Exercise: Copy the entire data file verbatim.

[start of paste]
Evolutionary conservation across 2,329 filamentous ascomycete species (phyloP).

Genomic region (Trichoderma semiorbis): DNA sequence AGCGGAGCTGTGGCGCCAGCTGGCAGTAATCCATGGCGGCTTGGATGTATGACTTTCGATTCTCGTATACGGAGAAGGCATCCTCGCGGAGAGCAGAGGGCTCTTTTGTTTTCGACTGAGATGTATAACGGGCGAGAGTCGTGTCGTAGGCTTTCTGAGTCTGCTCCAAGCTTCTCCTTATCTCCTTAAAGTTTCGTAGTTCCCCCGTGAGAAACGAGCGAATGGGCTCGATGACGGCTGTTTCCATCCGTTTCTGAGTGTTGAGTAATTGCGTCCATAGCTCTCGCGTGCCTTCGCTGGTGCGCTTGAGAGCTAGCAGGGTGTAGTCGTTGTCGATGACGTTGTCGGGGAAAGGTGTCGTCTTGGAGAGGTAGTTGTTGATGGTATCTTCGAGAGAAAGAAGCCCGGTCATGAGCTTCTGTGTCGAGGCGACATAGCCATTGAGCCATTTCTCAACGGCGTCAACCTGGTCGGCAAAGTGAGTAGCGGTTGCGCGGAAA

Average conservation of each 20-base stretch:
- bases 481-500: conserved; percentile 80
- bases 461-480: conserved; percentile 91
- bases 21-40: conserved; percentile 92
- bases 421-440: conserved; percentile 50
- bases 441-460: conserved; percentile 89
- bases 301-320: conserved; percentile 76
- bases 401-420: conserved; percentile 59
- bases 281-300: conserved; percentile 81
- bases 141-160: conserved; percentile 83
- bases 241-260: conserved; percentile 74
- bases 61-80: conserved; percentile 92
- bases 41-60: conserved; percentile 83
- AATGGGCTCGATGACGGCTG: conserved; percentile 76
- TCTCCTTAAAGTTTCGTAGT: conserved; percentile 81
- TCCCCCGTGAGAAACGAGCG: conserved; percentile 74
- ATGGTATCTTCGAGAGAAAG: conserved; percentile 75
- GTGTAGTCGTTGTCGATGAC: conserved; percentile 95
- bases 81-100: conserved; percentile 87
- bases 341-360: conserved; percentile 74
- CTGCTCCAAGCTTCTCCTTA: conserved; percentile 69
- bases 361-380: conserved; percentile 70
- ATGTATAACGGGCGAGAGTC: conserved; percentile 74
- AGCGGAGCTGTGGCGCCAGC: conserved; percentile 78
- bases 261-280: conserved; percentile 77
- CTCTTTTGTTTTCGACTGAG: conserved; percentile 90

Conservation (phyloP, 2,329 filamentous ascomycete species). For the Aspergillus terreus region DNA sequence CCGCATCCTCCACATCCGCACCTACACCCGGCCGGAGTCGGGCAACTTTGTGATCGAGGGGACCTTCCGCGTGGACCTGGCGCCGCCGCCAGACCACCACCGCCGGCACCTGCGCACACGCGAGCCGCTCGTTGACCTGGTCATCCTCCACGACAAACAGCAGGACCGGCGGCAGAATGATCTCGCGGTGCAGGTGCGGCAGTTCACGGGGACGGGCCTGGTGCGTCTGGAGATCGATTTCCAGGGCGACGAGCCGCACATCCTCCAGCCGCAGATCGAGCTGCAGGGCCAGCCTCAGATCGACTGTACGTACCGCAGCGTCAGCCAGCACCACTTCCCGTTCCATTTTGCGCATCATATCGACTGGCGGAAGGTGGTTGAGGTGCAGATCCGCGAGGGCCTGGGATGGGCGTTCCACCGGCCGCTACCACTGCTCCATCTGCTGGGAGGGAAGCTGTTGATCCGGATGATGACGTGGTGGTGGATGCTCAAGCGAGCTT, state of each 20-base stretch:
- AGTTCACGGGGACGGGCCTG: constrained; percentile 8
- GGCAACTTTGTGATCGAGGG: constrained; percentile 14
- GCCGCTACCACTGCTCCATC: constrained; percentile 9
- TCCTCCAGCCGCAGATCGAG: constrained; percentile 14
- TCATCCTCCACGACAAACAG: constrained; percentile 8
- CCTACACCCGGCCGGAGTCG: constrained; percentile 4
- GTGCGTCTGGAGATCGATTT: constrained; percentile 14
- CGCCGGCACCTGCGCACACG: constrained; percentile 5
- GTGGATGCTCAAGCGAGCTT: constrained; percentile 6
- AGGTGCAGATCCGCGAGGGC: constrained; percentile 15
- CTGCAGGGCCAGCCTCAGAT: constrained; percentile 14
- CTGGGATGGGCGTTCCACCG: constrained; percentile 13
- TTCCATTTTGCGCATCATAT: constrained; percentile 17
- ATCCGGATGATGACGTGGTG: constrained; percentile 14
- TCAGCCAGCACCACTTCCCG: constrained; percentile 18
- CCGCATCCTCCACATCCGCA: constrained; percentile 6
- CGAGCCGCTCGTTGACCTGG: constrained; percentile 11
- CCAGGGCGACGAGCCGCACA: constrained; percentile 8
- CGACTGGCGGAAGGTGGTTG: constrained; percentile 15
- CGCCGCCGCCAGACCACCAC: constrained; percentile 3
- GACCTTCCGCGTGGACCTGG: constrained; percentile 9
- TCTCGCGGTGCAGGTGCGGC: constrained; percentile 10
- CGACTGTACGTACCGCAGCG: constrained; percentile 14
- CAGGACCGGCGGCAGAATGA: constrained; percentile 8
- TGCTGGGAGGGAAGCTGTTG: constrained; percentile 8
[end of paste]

Evolutionary conservation across 2,329 filamentous ascomycete species (phyloP).

Genomic region (Trichoderma semiorbis): DNA sequence AGCGGAGCTGTGGCGCCAGCTGGCAGTAATCCATGGCGGCTTGGATGTATGACTTTCGATTCTCGTATACGGAGAAGGCATCCTCGCGGAGAGCAGAGGGCTCTTTTGTTTTCGACTGAGATGTATAACGGGCGAGAGTCGTGTCGTAGGCTTTCTGAGTCTGCTCCAAGCTTCTCCTTATCTCCTTAAAGTTTCGTAGTTCCCCCGTGAGAAACGAGCGAATGGGCTCGATGACGGCTGTTTCCATCCGTTTCTGAGTGTTGAGTAATTGCGTCCATAGCTCTCGCGTGCCTTCGCTGGTGCGCTTGAGAGCTAGCAGGGTGTAGTCGTTGTCGATGACGTTGTCGGGGAAAGGTGTCGTCTTGGAGAGGTAGTTGTTGATGGTATCTTCGAGAGAAAGAAGCCCGGTCATGAGCTTCTGTGTCGAGGCGACATAGCCATTGAGCCATTTCTCAACGGCGTCAACCTGGTCGGCAAAGTGAGTAGCGGTTGCGCGGAAA

Average conservation of each 20-base stretch:
- bases 481-500: conserved; percentile 80
- bases 461-480: conserved; percentile 91
- bases 21-40: conserved; percentile 92
- bases 421-440: conserved; percentile 50
- bases 441-460: conserved; percentile 89
- bases 301-320: conserved; percentile 76
- bases 401-420: conserved; percentile 59
- bases 281-300: conserved; percentile 81
- bases 141-160: conserved; percentile 83
- bases 241-260: conserved; percentile 74
- bases 61-80: conserved; percentile 92
- bases 41-60: conserved; percentile 83
- AATGGGCTCGATGACGGCTG: conserved; percentile 76
- TCTCCTTAAAGTTTCGTAGT: conserved; percentile 81
- TCCCCCGTGAGAAACGAGCG: conserved; percentile 74
- ATGGTATCTTCGAGAGAAAG: conserved; percentile 75
- GTGTAGTCGTTGTCGATGAC: conserved; percentile 95
- bases 81-100: conserved; percentile 87
- bases 341-360: conserved; percentile 74
- CTGCTCCAAGCTTCTCCTTA: conserved; percentile 69
- bases 361-380: conserved; percentile 70
- ATGTATAACGGGCGAGAGTC: conserved; percentile 74
- AGCGGAGCTGTGGCGCCAGC: conserved; percentile 78
- bases 261-280: conserved; percentile 77
- CTCTTTTGTTTTCGACTGAG: conserved; percentile 90

Conservation (phyloP, 2,329 filamentous ascomycete species). For the Aspergillus terreus region DNA sequence CCGCATCCTCCACATCCGCACCTACACCCGGCCGGAGTCGGGCAACTTTGTGATCGAGGGGACCTTCCGCGTGGACCTGGCGCCGCCGCCAGACCACCACCGCCGGCACCTGCGCACACGCGAGCCGCTCGTTGACCTGGTCATCCTCCACGACAAACAGCAGGACCGGCGGCAGAATGATCTCGCGGTGCAGGTGCGGCAGTTCACGGGGACGGGCCTGGTGCGTCTGGAGATCGATTTCCAGGGCGACGAGCCGCACATCCTCCAGCCGCAGATCGAGCTGCAGGGCCAGCCTCAGATCGACTGTACGTACCGCAGCGTCAGCCAGCACCACTTCCCGTTCCATTTTGCGCATCATATCGACTGGCGGAAGGTGGTTGAGGTGCAGATCCGCGAGGGCCTGGGATGGGCGTTCCACCGGCCGCTACCACTGCTCCATCTGCTGGGAGGGAAGCTGTTGATCCGGATGATGACGTGGTGGTGGATGCTCAAGCGAGCTT, state of each 20-base stretch:
- AGTTCACGGGGACGGGCCTG: constrained; percentile 8
- GGCAACTTTGTGATCGAGGG: constrained; percentile 14
- GCCGCTACCACTGCTCCATC: constrained; percentile 9
- TCCTCCAGCCGCAGATCGAG: constrained; percentile 14
- TCATCCTCCACGACAAACAG: constrained; percentile 8
- CCTACACCCGGCCGGAGTCG: constrained; percentile 4
- GTGCGTCTGGAGATCGATTT: constrained; percentile 14
- CGCCGGCACCTGCGCACACG: constrained; percentile 5
- GTGGATGCTCAAGCGAGCTT: constrained; percentile 6
- AGGTGCAGATCCGCGAGGGC: constrained; percentile 15
- CTGCAGGGCCAGCCTCAGAT: constrained; percentile 14
- CTGGGATGGGCGTTCCACCG: constrained; percentile 13
- TTCCATTTTGCGCATCATAT: constrained; percentile 17
- ATCCGGATGATGACGTGGTG: constrained; percentile 14
- TCAGCCAGCACCACTTCCCG: constrained; percentile 18
- CCGCATCCTCCACATCCGCA: constrained; percentile 6
- CGAGCCGCTCGTTGACCTGG: constrained; percentile 11
- CCAGGGCGACGAGCCGCACA: constrained; percentile 8
- CGACTGGCGGAAGGTGGTTG: constrained; percentile 15
- CGCCGCCGCCAGACCACCAC: constrained; percentile 3
- GACCTTCCGCGTGGACCTGG: constrained; percentile 9
- TCTCGCGGTGCAGGTGCGGC: constrained; percentile 10
- CGACTGTACGTACCGCAGCG: constrained; percentile 14
- CAGGACCGGCGGCAGAATGA: constrained; percentile 8
- TGCTGGGAGGGAAGCTGTTG: constrained; percentile 8